Go Back  PPRuNe Forums > Flight Deck Forums > Tech Log
Reload this Page >

What is runway heading?

Tech Log The very best in practical technical discussion on the web

What is runway heading?

Old 5th Jan 2004, 22:00
  #1 (permalink)  
MasterBates
Guest
 
Posts: n/a
Question What is runway heading?

When asked to maintain runway heading after takeoff do you fly the heading of the runway, or do you correct for drift and maintain the runway track?

MB
 
Old 5th Jan 2004, 22:22
  #2 (permalink)  
 
Join Date: Sep 2000
Location: England
Posts: 71
Track.

To follow heading and not allow for drift could be fatal coming out of somewhere like CDG. You will also get a bollocking from atc.
muppet is offline  
Old 5th Jan 2004, 22:23
  #3 (permalink)  
 
Join Date: Dec 2003
Location: South Africa
Posts: 98
That one has floored many a check ride candidate - to my knowledge "runway heading" implies exactly that: maintain the heading (the thinking being that if everone does, all have the same drift off track). However if the SID or missed approach states anything to do with "track" the ball game changes.
But then again I could be proved wrong!
ANVAK is offline  
Old 5th Jan 2004, 22:53
  #4 (permalink)  
 
Join Date: Aug 2000
Location: UK
Posts: 3,646
Runway heading is no longer used in the UK, in theory at least. The term straight ahead is used to mean track the extended centreline.
bookworm is offline  
Old 5th Jan 2004, 22:54
  #5 (permalink)  
Stealth Moderator - Rarely seen on radar
Moderator
 
Join Date: Jul 1997
Location: Europe
Posts: 3,228
In the UK there is no phraseology for a 'runway heading' departure anymore. This was changed precisely because of the confusion.

Pilots will either be instructed to 'continue present heading' (you may drift off the extended centreline depending upon the wind) or to 'continue straight ahead' (you should TRACK the extended centreline making corrections for drift).

However, the majority of UK traffic will be cleared on SID departures anyhow and the pilot will be expected to follow the track of the route. The clearances above will only be used when required by ATC as part of the big game plan.
PPRuNe Radar is offline  
Old 5th Jan 2004, 23:01
  #6 (permalink)  
 
Join Date: Feb 2003
Location: Scotland
Age: 72
Posts: 495
From a UK perspective, the reference is CAP413, Chapter 1 page 4 "Definitions".

Straight Ahead on takeoff = Track Runway extended centreline.
Straight Ahead in Missed Approach Procedures = Continue on Final Approach Track.
keithl is offline  
Old 5th Jan 2004, 23:10
  #7 (permalink)  

Only half a speed-brake
 
Join Date: Apr 2003
Location: Commuting home
Age: 41
Posts: 2,619
We're just a poor fellas who don't know what to do, of course. However I remember seeing an "explanatory" local ATS leaflet regarding just this. I.E. the difference between instructions continue straight-ahead and fly runway heading.

From my point of view a heading is exactly what it is, a datum relating to imaginary direction up north and airplane's longitudinal axis.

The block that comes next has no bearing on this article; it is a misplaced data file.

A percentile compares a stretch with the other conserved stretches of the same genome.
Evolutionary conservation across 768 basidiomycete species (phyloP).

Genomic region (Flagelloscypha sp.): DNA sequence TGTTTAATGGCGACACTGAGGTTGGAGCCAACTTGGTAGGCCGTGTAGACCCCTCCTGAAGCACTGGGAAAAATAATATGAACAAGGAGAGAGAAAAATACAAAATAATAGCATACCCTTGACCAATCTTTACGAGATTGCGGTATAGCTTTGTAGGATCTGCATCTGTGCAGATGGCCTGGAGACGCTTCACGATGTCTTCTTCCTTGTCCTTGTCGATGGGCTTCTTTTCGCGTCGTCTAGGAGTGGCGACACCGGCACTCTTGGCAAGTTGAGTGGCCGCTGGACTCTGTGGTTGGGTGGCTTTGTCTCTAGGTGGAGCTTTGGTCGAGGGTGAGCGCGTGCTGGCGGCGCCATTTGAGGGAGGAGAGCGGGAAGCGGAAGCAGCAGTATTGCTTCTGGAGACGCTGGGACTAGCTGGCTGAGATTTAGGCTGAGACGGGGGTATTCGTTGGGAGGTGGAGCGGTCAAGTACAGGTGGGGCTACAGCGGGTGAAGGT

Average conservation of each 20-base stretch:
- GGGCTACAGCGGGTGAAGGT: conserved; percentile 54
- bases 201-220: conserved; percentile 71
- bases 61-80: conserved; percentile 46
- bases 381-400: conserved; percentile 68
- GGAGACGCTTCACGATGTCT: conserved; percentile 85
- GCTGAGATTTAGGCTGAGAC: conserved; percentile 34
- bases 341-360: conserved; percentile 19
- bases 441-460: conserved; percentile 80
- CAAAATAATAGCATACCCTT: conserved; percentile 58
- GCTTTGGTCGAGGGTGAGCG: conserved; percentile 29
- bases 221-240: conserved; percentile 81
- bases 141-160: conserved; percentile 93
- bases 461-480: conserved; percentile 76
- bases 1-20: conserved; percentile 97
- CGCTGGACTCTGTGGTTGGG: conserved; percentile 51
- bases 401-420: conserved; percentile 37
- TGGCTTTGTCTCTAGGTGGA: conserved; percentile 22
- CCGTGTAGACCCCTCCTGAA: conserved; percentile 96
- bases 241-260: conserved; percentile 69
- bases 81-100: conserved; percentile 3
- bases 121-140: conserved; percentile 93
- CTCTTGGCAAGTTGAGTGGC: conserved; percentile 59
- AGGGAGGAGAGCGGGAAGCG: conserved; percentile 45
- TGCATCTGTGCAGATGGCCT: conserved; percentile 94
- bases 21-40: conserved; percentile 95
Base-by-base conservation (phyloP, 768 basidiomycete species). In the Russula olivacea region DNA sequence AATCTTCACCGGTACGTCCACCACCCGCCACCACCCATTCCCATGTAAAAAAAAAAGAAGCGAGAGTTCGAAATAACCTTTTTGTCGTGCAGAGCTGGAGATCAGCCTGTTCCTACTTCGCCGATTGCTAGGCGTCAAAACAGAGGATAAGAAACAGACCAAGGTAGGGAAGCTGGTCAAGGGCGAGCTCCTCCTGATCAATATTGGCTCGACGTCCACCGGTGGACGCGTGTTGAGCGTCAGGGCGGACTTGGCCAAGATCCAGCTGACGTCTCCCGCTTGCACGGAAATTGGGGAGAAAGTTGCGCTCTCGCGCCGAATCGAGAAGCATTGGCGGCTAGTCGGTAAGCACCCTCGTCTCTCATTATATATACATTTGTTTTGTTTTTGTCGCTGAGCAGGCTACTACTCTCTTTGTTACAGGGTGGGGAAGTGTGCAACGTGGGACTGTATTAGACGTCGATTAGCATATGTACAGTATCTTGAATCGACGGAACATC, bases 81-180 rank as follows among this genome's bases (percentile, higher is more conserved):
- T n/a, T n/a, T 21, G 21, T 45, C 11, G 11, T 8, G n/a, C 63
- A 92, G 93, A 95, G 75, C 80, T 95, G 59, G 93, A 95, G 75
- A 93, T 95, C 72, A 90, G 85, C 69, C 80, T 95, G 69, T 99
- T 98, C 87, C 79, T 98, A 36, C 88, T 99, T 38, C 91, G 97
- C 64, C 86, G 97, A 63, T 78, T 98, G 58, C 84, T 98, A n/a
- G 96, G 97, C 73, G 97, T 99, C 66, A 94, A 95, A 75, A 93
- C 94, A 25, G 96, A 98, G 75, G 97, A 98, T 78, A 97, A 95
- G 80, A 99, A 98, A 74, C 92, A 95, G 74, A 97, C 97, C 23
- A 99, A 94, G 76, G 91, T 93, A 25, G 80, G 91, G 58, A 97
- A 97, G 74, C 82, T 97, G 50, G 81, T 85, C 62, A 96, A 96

ATC know what they want and 99% of the time they say exactly so. Among other issues, it's the iceberg of the 1% that makes flying so darn complex as it is.
FlightDetent is online now  
Old 5th Jan 2004, 23:25
  #8 (permalink)  
 
Join Date: Dec 2002
Location: Herefordshire
Posts: 545
What is Runway Heading?

<< ... follow heading and not allow for drift could well be fatal coming out of somewhere like CDG..." >>

Sorry Muppet... but what obstacles did you have in mind? The Pyrenees? Alps? Black Mountains? My gray cells may be going slowly AWOL but I recall CDG being in an area as flat as a witch's t*t. I will concede on the ATC bollocking though.... sometimes it's the only time they speak to you! bm
BoeingMEL is offline  
Old 6th Jan 2004, 00:04
  #9 (permalink)  
 
Join Date: Mar 2003
Location: Estados Unidos
Posts: 32
Gee, Boeing MEL ... I've just searched Muppet's post with a fine-toothed comb, and I don't find the word "obstacle" in his post anywhere. Try to expand your mind a bit and think .... hmmm...what might he have meant ... what ELSE might present a hazard?

Oh yeah -- OTHER AIRCRAFT departing on closely-spaced parallel runways?!

Do you suppose two aircraft colliding might produce fatal results?

ok, I'll stop the silly sarcastic nonsense if you promise to think a bit more before hitting "Submit Reply" on your next post.
Crótalo is offline  
Old 6th Jan 2004, 00:21
  #10 (permalink)  
MasterBates
Guest
 
Posts: n/a
Just what I thought. We do not agree on this matter!
I think the British were spot on when they discontinued using this phrase. Nevertheless this is widely used and pilots will probably argue about this for time to come.
Then...Heading IS heading, and track isn´t heading except in fairyland where the wind is calm and all aircraft in trim.

MB
 
Old 6th Jan 2004, 00:33
  #11 (permalink)  
 
Join Date: Apr 2002
Location: Asia
Posts: 139
All the SIDs in the region I'm flying in start with 'Climb straight ahead......'. I think that's fairly self explanatory. Having said that though, very few do. I onced asked a contoller at a meeting with ATC this very question. His answer was that if given by the tower they are looking for runway track, if given after departure then it will be a heading. Made perfect sense to me but unless it's in writing then we're going to end back on this forum....